and had not copied them, other evidence of the documents’ contents would be admissible. See

Rule 1004, SCRE; see also Windham v. Lloyd, 172 S.E.2d 117 (S.C. 1970) (noting that if it was

shown that the original document in a foreclosure action was lost, destroyed, or unavailable, the

admission of secondary evidence was justified). Therefore, Plaintiffs’ first count does not state a

claim upon which relief can be granted because Defendants are not required to produce the

original documents in a foreclosure action.

Alternatively, Plaintiffs request that the court compel Defendants to foreclose on the

subject property. However, this is a baseless request. A mortgage creates a right, not a

requirement, to foreclose if the debtor defaults. See, e.g., Lever v. Lighting Galleries, Inc., 647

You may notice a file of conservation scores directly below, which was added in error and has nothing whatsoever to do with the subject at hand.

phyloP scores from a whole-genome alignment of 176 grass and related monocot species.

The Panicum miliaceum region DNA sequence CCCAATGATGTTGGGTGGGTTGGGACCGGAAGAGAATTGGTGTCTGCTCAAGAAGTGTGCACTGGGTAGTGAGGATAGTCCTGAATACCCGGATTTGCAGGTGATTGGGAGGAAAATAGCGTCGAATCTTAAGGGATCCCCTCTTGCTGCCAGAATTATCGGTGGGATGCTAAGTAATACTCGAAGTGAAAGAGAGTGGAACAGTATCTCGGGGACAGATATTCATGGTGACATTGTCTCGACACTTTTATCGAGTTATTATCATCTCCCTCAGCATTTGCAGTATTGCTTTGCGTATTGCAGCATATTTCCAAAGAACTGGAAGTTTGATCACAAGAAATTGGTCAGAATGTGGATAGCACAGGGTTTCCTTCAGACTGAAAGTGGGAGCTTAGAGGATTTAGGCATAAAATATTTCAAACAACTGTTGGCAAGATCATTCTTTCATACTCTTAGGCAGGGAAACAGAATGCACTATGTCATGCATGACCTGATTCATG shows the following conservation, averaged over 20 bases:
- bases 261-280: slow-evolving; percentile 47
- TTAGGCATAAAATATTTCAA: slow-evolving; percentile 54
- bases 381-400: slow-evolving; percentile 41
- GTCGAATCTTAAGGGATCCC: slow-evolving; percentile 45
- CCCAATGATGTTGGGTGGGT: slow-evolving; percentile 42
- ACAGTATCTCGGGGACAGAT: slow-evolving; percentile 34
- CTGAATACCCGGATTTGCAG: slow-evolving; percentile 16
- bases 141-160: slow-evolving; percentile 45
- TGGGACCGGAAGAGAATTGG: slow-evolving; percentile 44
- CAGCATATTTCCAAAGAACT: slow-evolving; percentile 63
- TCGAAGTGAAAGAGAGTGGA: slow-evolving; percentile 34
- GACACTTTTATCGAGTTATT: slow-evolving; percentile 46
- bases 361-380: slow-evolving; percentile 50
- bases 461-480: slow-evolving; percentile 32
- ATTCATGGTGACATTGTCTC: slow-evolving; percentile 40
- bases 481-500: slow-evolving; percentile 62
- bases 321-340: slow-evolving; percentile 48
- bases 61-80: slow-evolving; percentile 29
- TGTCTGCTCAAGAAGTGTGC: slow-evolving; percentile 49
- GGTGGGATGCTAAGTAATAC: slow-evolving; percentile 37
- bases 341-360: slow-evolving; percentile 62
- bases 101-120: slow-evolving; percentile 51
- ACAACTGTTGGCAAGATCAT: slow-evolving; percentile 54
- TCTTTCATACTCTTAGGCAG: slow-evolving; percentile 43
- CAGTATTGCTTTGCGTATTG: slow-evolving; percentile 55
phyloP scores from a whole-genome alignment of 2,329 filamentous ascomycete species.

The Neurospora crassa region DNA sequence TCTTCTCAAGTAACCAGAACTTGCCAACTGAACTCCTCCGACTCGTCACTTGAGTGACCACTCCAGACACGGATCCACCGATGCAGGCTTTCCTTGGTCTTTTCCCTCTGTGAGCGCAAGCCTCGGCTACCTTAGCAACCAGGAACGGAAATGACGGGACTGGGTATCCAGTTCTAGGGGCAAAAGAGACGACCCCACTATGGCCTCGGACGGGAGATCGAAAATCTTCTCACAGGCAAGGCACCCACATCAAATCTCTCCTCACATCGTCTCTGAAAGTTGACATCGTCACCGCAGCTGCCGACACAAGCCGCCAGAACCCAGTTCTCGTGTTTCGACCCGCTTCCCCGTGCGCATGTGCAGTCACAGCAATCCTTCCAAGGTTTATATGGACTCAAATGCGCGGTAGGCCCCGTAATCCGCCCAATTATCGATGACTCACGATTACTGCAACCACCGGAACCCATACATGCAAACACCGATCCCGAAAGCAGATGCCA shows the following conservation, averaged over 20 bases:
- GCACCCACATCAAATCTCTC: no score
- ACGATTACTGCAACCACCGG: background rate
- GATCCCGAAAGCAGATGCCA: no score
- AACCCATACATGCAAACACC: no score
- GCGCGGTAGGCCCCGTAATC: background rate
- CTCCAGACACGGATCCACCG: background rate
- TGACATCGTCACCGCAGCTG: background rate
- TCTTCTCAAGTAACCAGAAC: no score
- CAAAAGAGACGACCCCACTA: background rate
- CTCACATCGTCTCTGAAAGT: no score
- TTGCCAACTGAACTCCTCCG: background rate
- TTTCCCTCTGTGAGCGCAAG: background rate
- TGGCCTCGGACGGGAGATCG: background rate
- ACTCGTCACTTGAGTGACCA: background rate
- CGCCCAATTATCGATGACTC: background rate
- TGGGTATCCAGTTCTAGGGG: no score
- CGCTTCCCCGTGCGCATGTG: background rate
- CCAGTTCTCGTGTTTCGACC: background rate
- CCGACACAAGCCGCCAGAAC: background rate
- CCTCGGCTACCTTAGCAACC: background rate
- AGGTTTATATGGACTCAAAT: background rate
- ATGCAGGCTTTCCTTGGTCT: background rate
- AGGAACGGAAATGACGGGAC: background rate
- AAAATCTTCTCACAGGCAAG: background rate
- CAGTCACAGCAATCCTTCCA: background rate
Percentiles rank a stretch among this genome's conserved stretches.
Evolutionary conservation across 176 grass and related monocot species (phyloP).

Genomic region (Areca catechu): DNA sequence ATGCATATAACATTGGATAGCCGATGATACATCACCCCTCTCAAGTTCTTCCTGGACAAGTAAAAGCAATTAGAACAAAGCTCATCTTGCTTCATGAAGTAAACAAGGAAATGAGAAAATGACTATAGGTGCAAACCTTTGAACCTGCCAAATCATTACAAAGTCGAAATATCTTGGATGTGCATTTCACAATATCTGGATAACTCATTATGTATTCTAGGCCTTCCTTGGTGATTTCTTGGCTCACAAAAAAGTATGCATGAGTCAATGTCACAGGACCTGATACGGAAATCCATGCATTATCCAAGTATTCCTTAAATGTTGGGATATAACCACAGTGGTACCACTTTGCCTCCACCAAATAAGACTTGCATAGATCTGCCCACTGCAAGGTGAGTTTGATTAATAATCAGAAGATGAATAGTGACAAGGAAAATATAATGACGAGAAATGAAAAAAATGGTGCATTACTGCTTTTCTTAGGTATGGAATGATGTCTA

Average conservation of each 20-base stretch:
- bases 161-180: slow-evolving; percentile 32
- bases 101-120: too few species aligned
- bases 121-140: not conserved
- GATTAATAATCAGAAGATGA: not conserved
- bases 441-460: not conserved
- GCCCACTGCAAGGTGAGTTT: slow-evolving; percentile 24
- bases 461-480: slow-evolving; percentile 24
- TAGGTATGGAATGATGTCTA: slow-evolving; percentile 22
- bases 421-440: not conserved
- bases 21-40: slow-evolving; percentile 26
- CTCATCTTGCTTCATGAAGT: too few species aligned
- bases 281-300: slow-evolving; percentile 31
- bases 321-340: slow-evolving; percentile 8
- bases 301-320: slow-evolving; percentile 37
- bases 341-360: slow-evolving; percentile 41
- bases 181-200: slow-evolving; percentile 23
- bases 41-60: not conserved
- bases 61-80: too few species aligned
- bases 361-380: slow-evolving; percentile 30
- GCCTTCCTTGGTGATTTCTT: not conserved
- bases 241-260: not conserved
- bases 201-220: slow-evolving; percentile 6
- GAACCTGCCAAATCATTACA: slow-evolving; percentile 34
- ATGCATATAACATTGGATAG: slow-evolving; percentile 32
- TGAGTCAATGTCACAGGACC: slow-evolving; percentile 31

S.E.2d 214 (S.C. 2007); see also U.S. Bank Trust Nat. Ass’n v. Bell, 684 S.E.2d 199 (S.C. Ct.

App. 2009). Additionally, the terms of the mortgage allowed the mortgagee to forbear the right

to foreclosure without relinquishing it. [Dkt. 10-1]. Therefore, the mortgagee may choose to

4 The court assumes without deciding that MERS is within the scope of this statute, and Plaintiffs have not alleged


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foreclose or not to foreclose on the subject property at any point before the applicable statute of

limitations, S.C. Code § 15-3-520 (1988), has tolled.


For the foregoing reasons, the court GRANTS MERS’ Motion to Dismiss, [Dkt. No. 4].

Plaintiffs’ claims against Defendant Mortgage Electronic Registration Systems, Inc. are



July 10, 2013
Greenville, South Carolina

United States District Judge